Advances in the discovery of therapy for Zika Virus

Zika virus is a mosquito-borne virus that belongs to the spondweni serocomplex in the genus Flavivirus of the family Flaviviridae. These virus starts to reappear in the year 2007 whereas its side effects are seen in the year and reported in the year 2015 at Brazil and are declared as the public health emergency by WHO in the year 2016.

Picture3.png

Zika virus causes severe clinical manifestations such as neurological problems, autoimmune disease, foetal anomalies. This mostly affects during the pregnancy that causes congenital brain abnormalities such as neurological denegation microcephaly, Guillain Barre syndrome. This is generally transmitted through a mosquito bite that is peaking during early morning and afternoon. In rare causes, Zika is transmitted through a sexual transmission and by blood transfusion.

This can be diagnosed based on the recent history of travel and can only be confirmed through the laboratory test on body fluids such as blood, urine, saliva or semen. In the recent researches the advances and development of the therapy to the zika virus has been identified however it can only suppress the effect of the virus as the complete therapy for the treatment of zika is not yet found.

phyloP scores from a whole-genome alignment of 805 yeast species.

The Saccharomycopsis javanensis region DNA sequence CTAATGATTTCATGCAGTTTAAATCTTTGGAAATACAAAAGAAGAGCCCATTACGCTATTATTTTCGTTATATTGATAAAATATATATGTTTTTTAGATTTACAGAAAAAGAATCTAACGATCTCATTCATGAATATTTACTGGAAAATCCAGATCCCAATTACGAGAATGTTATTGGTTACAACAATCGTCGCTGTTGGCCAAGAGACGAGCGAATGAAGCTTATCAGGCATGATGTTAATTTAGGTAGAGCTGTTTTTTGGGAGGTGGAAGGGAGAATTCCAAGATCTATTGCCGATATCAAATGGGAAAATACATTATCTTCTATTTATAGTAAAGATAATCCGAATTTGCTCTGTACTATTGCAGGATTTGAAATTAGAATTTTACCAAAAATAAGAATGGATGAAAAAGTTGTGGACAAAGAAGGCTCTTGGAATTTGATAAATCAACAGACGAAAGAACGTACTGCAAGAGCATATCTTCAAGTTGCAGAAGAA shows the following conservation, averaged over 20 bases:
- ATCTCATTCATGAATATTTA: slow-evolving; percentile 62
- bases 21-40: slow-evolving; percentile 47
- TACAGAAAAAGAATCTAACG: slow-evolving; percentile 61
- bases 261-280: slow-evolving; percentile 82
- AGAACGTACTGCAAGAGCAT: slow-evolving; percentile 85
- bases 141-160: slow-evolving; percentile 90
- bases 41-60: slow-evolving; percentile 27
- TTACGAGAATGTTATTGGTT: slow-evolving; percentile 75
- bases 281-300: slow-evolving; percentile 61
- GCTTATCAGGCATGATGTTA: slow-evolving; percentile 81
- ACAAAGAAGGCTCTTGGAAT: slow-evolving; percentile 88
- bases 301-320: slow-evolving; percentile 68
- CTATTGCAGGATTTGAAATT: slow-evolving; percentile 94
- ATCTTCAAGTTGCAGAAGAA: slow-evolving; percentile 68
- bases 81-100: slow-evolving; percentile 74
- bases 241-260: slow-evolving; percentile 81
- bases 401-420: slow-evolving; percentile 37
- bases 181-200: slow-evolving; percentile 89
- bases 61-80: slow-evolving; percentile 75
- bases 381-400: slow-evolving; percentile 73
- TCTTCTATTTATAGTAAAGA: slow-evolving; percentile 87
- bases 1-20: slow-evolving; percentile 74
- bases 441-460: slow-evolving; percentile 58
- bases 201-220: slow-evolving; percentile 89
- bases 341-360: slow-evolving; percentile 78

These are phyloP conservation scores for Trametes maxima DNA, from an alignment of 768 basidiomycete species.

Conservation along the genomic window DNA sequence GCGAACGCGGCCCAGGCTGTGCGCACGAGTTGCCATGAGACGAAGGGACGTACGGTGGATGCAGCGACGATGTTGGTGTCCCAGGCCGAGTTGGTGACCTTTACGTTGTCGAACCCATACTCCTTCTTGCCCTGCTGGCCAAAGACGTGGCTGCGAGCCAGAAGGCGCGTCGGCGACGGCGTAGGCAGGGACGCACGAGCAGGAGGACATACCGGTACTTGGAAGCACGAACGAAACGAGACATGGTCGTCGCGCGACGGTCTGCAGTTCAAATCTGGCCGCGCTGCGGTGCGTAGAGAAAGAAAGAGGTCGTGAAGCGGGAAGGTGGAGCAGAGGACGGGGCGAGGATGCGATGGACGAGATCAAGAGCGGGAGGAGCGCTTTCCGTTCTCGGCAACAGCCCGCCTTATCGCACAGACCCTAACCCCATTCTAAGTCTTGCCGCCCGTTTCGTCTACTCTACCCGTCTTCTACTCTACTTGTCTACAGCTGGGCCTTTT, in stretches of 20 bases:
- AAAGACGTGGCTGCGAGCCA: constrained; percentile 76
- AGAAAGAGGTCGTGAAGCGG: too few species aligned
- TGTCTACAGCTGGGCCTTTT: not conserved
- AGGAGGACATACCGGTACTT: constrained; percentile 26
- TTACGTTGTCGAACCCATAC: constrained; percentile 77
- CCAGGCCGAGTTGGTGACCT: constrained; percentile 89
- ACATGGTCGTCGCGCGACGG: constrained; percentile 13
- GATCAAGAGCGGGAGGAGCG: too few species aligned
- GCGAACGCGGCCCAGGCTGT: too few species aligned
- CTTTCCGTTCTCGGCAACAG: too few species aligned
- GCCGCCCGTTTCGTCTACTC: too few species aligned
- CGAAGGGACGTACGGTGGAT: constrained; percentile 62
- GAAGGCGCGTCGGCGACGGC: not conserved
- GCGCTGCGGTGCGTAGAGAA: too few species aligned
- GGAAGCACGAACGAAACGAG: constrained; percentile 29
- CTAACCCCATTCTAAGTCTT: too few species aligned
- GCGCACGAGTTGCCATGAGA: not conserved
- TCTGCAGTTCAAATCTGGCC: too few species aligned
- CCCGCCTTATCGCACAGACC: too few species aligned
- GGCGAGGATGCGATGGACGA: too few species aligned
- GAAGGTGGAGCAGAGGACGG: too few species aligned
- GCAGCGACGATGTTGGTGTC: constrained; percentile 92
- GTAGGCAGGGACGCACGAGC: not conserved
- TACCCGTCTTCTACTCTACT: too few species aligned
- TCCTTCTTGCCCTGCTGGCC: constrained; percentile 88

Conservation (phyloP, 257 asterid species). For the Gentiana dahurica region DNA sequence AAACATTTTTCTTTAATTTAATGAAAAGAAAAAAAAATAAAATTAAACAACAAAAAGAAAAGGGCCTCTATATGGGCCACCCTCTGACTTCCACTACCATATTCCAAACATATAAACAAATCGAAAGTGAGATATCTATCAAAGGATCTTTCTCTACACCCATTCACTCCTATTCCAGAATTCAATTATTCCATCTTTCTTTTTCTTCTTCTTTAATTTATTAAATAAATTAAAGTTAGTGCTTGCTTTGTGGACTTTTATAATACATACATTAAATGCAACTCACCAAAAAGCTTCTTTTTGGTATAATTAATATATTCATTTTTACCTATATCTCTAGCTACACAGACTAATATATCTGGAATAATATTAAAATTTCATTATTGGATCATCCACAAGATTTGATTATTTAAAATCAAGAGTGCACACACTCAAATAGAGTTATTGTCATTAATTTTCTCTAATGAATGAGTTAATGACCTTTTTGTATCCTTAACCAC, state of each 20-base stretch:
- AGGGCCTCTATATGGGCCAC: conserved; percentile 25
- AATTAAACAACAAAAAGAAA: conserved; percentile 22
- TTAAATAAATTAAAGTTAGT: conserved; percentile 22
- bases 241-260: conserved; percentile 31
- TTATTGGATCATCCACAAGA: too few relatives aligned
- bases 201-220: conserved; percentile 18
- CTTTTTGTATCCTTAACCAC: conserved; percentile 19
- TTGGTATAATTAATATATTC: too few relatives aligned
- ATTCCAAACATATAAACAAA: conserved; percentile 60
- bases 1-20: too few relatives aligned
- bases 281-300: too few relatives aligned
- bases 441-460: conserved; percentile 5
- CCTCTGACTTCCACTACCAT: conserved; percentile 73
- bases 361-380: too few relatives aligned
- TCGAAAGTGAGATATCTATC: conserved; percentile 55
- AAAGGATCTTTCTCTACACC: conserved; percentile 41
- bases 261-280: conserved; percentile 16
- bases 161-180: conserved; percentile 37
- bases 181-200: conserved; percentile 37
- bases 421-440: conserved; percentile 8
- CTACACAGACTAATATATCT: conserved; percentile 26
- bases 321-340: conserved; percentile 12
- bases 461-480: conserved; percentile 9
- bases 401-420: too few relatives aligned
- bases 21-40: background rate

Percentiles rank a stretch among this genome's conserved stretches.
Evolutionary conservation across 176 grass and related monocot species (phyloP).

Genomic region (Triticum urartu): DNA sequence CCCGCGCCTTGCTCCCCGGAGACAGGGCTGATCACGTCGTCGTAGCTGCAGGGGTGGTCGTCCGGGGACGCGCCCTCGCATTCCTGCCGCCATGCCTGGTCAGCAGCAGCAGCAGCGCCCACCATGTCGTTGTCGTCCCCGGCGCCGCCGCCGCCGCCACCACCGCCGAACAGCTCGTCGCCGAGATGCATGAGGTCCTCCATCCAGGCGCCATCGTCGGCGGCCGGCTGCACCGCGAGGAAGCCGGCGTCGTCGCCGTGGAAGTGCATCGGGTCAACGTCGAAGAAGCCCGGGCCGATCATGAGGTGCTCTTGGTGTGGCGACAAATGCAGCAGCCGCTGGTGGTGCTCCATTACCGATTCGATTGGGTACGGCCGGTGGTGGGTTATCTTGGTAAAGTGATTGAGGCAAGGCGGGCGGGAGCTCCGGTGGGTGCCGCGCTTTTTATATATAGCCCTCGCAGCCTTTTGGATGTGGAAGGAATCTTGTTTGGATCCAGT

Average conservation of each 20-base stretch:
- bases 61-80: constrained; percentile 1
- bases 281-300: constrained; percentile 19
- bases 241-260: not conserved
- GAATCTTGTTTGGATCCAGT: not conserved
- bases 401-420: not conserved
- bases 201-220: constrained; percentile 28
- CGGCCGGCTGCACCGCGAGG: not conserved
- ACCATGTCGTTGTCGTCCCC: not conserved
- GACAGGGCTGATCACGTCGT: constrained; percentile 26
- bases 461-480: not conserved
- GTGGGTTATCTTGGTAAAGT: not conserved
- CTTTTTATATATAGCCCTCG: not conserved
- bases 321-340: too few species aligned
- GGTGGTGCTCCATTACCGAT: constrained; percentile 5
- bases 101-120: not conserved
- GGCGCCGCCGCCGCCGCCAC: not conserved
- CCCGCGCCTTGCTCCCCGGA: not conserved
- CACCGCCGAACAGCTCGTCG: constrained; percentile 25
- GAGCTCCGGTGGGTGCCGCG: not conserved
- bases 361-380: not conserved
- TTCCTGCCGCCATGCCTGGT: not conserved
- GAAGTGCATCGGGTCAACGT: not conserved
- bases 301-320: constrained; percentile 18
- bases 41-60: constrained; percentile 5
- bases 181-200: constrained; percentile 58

When the patient has affected with zika virus the initial stage the symptoms should be handled same as that as fever and treatment can be given like taking plenty of fluid to prevent dehydration, resting medicines such as acetaminophen or paracetamol. In severe cases, the activation of the immune system by releasing interferons as antiviral which can eliminate the viruses and regulate the immune system. The other method includes inhibition of NS3 which can impede the zika infection. Sometime protease such as NS2B and NS3 are given to the patient with severe zika infection to suppress the effects.

For more effective recent findings visit: goo.gl/c7ky6N  

Comments

Popular posts from this blog

Biodiesel from Waste Cooking Oil

Alcohol or Drug Use and Trauma Recidivism

Food Adulteration